"Various activities, including reading, that are seen as cognitively engaging are definitely associated with better brain health," Jonathan King, Ph.D., senior scientific advisor in the division of behavioral and social research at National Institute on Aging, tells TODAY.com.
At the very least, King says that older adults who read more often generally have "larger vocabularies than younger adults because of all the reading experiences that they've done," which helps in obtaining "crystalized knowledge,"or things people have read about that they can put to use in their day-to-day lives.
4) Reduces stress
The American Psychological Association found in its 2022 annual survey on stress in America that a quarter of American adults feel that they're "too stressed to function."
High levels of stress are associated with a variety of physical and mental problems, making stress management essential to personal wellness.
Engaging in stress-relieving activities, like reading books, is an easy way to help keep cortisol levels down.
"Reading has been connected to meditation in terms of the way our brain processes our environment and our physiological state," Zoe Shaw, Psy.D., licensed psychotherapist and author of “A Year of Self-Care: Daily Practices and Inspiration for Caring for Yourself," tells TODAY.com.
"If you're sitting in a chair or laying in your bed and you're focusing on reading, your body can actually go into a type of meditative state," Shaw says. "So, you can get some of the benefits of meditating by reading."
Research backs this up, including a study that found 30 minutes of reading had the same ability to decrease stress as 30 minutes of yoga.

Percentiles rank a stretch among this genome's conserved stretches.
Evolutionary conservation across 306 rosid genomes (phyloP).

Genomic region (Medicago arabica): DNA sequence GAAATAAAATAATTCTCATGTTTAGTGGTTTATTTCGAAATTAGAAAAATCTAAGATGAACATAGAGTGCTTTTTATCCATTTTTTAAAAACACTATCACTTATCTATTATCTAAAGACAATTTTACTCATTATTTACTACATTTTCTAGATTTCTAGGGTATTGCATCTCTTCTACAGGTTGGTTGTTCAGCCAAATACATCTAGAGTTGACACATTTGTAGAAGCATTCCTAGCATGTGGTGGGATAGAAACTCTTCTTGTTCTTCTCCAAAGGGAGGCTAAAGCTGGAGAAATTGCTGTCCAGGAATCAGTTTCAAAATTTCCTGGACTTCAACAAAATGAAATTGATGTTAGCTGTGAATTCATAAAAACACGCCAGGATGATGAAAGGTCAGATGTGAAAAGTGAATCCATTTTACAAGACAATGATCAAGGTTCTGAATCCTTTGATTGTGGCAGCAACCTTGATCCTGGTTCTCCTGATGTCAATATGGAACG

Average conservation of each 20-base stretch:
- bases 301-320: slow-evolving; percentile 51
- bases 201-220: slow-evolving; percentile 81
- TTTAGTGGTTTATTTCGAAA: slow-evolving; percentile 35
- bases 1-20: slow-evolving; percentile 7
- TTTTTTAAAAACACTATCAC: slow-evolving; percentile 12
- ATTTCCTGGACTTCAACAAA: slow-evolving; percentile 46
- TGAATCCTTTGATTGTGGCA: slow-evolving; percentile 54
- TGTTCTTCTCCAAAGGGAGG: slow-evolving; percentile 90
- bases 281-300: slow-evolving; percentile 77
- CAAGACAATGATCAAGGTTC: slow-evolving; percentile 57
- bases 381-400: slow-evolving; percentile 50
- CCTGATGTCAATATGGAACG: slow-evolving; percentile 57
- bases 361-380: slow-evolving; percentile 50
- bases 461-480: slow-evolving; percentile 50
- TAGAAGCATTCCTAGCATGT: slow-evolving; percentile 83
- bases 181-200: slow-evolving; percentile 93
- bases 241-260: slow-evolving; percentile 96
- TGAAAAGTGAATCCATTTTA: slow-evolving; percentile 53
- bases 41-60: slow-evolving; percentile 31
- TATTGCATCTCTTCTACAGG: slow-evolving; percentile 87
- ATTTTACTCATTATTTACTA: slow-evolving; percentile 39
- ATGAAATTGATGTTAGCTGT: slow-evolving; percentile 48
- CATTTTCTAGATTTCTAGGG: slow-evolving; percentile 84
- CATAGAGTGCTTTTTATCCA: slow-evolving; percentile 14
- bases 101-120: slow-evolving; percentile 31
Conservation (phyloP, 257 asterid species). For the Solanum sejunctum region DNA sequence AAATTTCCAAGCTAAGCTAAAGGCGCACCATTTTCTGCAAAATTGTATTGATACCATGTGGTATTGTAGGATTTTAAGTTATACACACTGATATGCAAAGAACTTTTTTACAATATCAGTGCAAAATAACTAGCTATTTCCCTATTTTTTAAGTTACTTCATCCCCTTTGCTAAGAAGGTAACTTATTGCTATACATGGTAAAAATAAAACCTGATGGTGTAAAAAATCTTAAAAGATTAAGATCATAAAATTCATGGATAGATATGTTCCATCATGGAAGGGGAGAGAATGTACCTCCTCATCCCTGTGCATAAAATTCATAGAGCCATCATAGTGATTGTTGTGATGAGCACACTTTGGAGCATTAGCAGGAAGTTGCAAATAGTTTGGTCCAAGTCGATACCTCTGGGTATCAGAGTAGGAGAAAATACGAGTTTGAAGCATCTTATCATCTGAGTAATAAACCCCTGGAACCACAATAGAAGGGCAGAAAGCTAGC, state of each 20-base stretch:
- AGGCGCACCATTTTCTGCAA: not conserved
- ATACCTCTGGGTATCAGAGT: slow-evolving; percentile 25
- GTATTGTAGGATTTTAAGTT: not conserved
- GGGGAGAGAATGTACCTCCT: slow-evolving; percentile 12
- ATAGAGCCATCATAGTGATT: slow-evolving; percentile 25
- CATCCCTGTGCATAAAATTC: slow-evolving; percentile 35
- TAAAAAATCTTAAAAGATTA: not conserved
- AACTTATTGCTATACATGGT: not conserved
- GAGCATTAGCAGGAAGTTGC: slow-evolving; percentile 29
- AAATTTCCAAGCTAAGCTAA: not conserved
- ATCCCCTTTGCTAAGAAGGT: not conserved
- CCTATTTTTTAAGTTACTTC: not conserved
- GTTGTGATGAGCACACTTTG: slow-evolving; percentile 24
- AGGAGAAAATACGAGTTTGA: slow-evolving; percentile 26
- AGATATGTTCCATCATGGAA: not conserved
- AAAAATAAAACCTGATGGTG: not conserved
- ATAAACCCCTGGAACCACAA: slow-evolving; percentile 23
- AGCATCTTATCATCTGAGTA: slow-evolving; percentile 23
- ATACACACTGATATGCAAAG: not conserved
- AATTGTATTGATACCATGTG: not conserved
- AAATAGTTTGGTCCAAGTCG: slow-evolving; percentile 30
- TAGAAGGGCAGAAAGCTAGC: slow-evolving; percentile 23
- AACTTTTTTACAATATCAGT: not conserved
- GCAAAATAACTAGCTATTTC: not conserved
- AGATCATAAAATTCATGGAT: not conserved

5) Improves critical thinking
Can reading make you smarter? In short, yes. Of course, it’s complicated and any number of things contribute to a person's overall knowledge and intelligence.
That said, a 1998 study concluded that reading "yields significant dividends for everyone."
In the study, those who were more "avid" readers, regardless of their overall abilities, were better able to answer various practical knowledge questions, like who their U.S. senators were and how many teaspoons equal one tablespoon, even if they weren't necessarily versed in those topics.
Reading can also improve critical thinking skills, Wolf tells TODAY.com.
"One of the great benefits is not just to the individual's insights; it's to the individual's ability to participate in democracy with a critical, empathic mind," she says.
6) Promotes self-care
If you've ever gotten lost in a book, then you can attest to this: Reading a book simply makes you feel good. Entertainment is as much of a perk of reading as all those positive psychological and scientific benefits.
Shaw says that, while they're engrossing in their own ways, TV, movies and scrolling through social media don't offer the same degree of escape and calm that reading a book provides.
"It's not as relaxing to our body to read on computers or devices," Shaw says, explaining that when you read a book, your brain comes up with images to accompany what you're reading about, engaging your creative mind while helping you relax at the same time.